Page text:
Why Startups and Corporates Collaborate


What Brings Startups and Corporates Together?

When corporates and startups collaborate, they ideally create a win-win. Corporates create and enter new markets and startups achieve product development and scalability in the partnership. The shared strategic aim of such collaboration remains to secure growth, improve competitive standing and generate revenue.

Corporations even benefit from partnering with potential market disruptors, as disruption in large organizations is hard to come from within. No matter how fruitful it is for startups and corporates to join forces, it’s also extremely challenging given differences in culture, work ethic and appetite for risk.

Successful collaboration requires expectation setting besides being open to understanding each other’s interests, incentives, culture and work ethic.

This detailed guide can serve as a roadmap and informational tool for startups and corporations to plan collaborations so that the sailing is smooth and the outcome a true win-win.

This report by the World Economic Forum and this interview by McKinsey were researched for this piece.

Why Corporate Partnerships Make Sense for Startups

Collaborating with corporates brings a host of benefits to startups-

  • Access to investment and resources – Big corporates have the potential to make huge investments in startups and provide them with the right connections, eliminating the need for other investors. Corporates often have long-term interests in helping a startup grow, enabling the latter to achieve success sooner and more sustainably.
  • Scalability – Large organizations can put startups in touch with their first customers and support scalability with their abundance of people, budget, resources and opportunities. Access to a diverse and large customer base can open up new markets for a startup and help them refine their product with customer feedback.
  • Access to data assets – Partnering with a corporate can help a startup access proprietary data that’s otherwise out of their reach and thus help create new business potential.
  • Market knowledge and mentorship – An established corporate player can ease the entry of a startup into new markets and enrich their journey with succinct mentorship from those who have been there and done it.
  • Reputation and credibility – Associating a startup with a known market leader can put the former on the map and trigger a networking effect for the future. Startups can use their corporate collaboration as a reference to earn credibility with decision makers down the line.

Related: What to do if Your Startup Launch Didn’t Go as Planned

Why Startup Partnerships Make Sense for Corporates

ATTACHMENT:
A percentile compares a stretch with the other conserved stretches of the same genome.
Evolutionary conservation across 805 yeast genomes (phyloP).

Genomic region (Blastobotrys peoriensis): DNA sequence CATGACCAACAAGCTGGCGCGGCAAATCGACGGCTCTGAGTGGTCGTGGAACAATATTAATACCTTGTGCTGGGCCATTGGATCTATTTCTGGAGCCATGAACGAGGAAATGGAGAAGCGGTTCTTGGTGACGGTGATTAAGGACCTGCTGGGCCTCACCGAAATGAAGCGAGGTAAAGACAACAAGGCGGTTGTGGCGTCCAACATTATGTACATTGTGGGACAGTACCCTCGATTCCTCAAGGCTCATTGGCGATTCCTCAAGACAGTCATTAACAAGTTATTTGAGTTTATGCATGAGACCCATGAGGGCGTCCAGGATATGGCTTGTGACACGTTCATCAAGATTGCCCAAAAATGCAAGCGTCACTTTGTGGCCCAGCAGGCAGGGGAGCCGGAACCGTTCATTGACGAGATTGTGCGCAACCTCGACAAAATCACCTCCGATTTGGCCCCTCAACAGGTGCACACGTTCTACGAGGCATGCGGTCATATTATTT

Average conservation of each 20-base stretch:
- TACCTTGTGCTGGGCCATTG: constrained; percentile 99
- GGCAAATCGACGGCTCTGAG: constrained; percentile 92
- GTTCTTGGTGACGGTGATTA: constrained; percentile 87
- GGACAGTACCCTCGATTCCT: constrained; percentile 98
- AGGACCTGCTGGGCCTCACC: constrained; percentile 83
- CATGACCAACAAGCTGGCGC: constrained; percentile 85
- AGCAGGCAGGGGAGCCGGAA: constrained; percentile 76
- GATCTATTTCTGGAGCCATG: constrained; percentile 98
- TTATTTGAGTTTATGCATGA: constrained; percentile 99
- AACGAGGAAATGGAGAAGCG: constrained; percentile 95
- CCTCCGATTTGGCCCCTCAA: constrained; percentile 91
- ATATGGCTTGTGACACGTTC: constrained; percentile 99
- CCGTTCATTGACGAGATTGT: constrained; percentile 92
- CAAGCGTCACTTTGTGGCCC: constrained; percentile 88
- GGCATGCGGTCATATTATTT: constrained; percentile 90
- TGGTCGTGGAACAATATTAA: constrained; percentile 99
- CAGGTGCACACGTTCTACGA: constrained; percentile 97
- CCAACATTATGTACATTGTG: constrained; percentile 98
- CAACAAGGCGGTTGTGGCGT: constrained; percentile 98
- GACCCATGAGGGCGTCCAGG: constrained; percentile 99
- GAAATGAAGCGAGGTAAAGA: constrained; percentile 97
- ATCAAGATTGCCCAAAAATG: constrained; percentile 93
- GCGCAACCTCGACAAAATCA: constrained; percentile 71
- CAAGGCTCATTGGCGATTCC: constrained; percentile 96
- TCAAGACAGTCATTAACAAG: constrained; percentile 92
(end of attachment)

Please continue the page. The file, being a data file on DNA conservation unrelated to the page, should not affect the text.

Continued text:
Here’s what corporates stand to earn from collaborating with startups-

  • External disruption – Every industry warrants digital disruption in this stiff competitive environment for a business’ sustenance. Corporates can rarely ignite disruption from the inside. Collaborating with startups enables large organizations to bring disruptive innovations to increase revenues, sharpen their competitive edge and expand into emerging technologies.
  • Renewed customer-centricity – Startups often fine-tune their products for the customer, as they aren’t restricted by standard processes, unlike large companies. Startups can even personalize and adapt their products for a specific customer segment, allowing a large organization to leverage it for better customer-centricity.
  • Revived entrepreneurial spirit – No business can afford to do what it’s always done and still stay ahead of the curve today. Large organizations benefit from a startup’s entrepreneurial spirit as it creates a culture of openness and agility.
  • Fresh revenue and business – Collaborating with startups allows established organizations to offer new and innovative services to their clients, build new revenue streams and leverage new business opportunities.

What are the Risks for Startups in Collaborating with Corporates?

An arrangement between a corporate body and a startup can lead to different risks for startups, including-

  • One customer-specific product – Focusing on building a custom solution for one large client can remove a startup from creating a product that’s scalable, accessible and potentially sellable beyond the scope of the corporate.
  • Time delays – There often is a tug of war between different departments in a corporate which get challenging and expensive for startups to navigate.
  • Resource drain – Startups may receive the short end of the bargain if the corporate doesn’t commit fully to a collaboration and only uses the startup for free consultancy.